The regulation to expand the EPA's oversight would give it "unprecedented control over private property across the nation," they asserted.
In September, the EPA began the process of asserting that it can regulate streams, estuaries and other small bodies of water under authority granted by the Clean Water Act. The agency said that the new rule is necessary to clear up confusion caused by two recent Supreme Court cases.
The EPA said making sure that regulations protecting clean water apply to those smaller waters ends up protecting larger lakes and rivers downstream.
Via: American Thinker

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Hillary Clinton stumps for Terry McAuliffe

Terry McAuliffe (left) and Hillary Clinton are shown. | AP Photo
FALLS CHURCH, Va. – Hillary Clinton made her first campaign appearance in nearly five years on Saturday to support Terry McAuliffe, her old friend who’s running as the Democratic nominee for governor in Virginia.

But for the media and the majority of attendees packed into The State Theatre here for the event, it was all about her.

She laid out a case for him that rested strongly on women’s equality, gay marriage and rejecting the “scorched earth” politics that have defined Washington over the past several months. Though she didn’t directly call out Republicans, it was clear who she was talking about when she said some politicians have been operating in an “evidence-free zone”, “do not believe in America’s progress” and are trying to “hijack” the future.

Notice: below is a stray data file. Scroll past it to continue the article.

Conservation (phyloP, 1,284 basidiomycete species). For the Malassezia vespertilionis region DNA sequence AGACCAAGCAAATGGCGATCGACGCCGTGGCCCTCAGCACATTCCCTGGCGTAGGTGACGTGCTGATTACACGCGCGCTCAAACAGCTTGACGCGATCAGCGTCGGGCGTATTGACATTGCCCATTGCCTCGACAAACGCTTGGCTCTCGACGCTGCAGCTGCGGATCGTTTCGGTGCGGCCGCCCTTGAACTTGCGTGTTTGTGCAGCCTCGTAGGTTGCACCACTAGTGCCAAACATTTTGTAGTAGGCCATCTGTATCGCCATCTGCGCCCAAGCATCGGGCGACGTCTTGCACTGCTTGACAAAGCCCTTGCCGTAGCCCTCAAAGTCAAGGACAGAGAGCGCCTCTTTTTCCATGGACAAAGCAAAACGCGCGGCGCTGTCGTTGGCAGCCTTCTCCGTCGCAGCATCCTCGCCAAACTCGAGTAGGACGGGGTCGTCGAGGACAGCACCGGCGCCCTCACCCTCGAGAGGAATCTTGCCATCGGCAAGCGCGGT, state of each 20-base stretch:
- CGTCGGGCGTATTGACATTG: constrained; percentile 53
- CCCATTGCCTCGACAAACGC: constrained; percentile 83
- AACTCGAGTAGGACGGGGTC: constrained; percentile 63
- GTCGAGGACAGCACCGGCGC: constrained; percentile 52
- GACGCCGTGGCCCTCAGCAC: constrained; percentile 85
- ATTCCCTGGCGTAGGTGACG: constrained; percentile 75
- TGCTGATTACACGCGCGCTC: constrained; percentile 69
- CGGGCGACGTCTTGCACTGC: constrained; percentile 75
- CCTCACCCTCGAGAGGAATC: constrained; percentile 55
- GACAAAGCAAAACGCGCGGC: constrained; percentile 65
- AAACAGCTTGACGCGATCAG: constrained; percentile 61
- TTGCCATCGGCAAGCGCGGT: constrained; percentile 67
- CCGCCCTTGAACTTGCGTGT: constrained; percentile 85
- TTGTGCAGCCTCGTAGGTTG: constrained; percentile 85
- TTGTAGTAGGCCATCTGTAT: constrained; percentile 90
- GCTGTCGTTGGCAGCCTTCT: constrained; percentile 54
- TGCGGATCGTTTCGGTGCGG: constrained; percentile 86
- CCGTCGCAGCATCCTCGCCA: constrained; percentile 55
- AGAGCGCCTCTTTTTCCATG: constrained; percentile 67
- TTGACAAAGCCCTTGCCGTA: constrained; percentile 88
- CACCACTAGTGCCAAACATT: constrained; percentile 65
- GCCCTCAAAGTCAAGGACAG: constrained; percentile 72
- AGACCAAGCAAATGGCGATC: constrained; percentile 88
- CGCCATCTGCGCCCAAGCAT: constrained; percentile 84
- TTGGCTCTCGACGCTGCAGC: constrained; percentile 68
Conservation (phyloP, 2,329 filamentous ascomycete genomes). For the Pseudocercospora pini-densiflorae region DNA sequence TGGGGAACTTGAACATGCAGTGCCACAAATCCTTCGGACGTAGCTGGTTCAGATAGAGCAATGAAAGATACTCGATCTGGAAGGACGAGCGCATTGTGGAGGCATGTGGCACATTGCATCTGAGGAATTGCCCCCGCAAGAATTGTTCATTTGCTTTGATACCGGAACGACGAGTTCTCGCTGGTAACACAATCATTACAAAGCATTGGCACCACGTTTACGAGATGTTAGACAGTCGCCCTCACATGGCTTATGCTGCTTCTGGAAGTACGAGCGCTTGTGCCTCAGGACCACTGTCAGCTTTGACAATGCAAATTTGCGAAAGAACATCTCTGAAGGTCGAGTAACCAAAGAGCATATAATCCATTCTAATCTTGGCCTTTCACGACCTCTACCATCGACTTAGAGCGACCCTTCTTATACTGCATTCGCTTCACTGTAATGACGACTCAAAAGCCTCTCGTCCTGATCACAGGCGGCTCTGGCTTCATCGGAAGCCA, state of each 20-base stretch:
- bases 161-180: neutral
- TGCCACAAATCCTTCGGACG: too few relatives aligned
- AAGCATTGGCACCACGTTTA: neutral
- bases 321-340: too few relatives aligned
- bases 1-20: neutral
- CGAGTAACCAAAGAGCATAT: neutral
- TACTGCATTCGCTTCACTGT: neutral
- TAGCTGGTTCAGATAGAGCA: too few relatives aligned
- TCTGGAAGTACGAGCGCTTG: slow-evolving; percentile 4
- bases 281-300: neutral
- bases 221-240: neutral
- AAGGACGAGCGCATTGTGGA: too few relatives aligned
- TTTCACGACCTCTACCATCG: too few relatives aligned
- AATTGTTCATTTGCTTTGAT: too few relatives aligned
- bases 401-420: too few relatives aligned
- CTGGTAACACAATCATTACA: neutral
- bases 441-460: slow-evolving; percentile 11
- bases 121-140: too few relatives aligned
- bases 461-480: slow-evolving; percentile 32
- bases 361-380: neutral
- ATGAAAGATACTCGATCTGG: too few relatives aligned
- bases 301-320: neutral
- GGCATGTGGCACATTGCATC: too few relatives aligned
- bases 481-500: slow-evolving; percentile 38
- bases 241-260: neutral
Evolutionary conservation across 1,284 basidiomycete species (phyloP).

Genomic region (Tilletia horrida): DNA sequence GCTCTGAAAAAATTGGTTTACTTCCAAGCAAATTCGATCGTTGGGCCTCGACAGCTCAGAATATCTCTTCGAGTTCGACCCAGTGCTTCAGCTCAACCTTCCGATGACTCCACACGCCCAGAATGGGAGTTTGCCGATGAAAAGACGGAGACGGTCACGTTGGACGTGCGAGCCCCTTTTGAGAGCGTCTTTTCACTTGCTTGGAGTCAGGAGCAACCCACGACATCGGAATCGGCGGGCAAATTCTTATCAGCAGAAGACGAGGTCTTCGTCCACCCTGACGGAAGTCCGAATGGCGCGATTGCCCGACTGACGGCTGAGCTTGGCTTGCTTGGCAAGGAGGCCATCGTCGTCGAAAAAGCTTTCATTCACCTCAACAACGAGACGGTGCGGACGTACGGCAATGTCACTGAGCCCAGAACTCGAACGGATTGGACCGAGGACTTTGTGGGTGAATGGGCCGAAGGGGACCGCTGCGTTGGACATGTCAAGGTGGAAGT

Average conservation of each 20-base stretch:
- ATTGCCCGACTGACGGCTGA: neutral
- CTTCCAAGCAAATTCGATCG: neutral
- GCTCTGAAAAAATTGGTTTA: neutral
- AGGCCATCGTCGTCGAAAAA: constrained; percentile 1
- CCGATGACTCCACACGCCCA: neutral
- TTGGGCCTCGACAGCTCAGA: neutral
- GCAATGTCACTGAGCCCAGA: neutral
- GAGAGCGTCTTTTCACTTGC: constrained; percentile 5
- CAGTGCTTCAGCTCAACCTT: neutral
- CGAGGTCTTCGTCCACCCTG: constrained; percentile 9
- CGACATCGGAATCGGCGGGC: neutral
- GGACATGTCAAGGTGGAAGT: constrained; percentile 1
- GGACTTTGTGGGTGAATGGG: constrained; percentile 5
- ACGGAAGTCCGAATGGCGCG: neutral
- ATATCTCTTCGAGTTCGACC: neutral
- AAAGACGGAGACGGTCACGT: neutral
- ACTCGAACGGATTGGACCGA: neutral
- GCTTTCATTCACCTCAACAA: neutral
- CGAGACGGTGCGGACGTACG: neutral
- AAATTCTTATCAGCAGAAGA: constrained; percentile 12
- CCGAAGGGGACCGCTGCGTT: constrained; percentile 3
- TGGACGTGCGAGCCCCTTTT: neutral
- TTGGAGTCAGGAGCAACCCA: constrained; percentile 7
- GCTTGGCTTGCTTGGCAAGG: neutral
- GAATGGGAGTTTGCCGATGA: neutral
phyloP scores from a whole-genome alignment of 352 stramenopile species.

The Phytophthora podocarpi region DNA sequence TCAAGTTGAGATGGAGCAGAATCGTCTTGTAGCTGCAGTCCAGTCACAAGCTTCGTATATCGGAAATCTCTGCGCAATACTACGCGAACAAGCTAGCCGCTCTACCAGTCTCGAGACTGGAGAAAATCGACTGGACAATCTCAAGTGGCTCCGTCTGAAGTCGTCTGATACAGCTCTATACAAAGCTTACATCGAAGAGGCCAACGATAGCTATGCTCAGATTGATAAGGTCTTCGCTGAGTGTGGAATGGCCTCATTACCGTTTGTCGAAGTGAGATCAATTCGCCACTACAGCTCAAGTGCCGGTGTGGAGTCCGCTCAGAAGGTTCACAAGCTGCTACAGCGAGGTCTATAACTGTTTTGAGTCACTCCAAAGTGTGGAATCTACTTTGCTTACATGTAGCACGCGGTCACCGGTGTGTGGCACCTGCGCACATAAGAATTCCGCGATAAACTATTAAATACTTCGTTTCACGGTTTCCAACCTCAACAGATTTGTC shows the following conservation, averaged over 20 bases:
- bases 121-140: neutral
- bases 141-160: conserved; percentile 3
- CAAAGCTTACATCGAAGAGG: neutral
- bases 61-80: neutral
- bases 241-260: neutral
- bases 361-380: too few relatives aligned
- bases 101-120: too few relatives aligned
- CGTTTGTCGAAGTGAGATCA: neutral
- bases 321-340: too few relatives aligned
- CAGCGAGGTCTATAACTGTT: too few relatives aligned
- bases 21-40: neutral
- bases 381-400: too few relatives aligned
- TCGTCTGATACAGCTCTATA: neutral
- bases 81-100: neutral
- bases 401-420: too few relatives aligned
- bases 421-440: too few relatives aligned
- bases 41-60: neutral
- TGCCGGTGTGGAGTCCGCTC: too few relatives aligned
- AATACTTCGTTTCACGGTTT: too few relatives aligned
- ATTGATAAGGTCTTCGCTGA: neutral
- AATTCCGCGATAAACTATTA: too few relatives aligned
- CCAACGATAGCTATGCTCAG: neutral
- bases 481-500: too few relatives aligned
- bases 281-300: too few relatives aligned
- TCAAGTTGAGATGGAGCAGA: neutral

“There are times when none of us can sit on the sidelines,” Clinton told the crowd of more than 700 people. “And right now, here in Virginia, is one of those times. … The whole country is watching this election. Watching to see whether the voters of Virginia lead the way of turning from divisive politics [and] getting back to common sense and common ground.”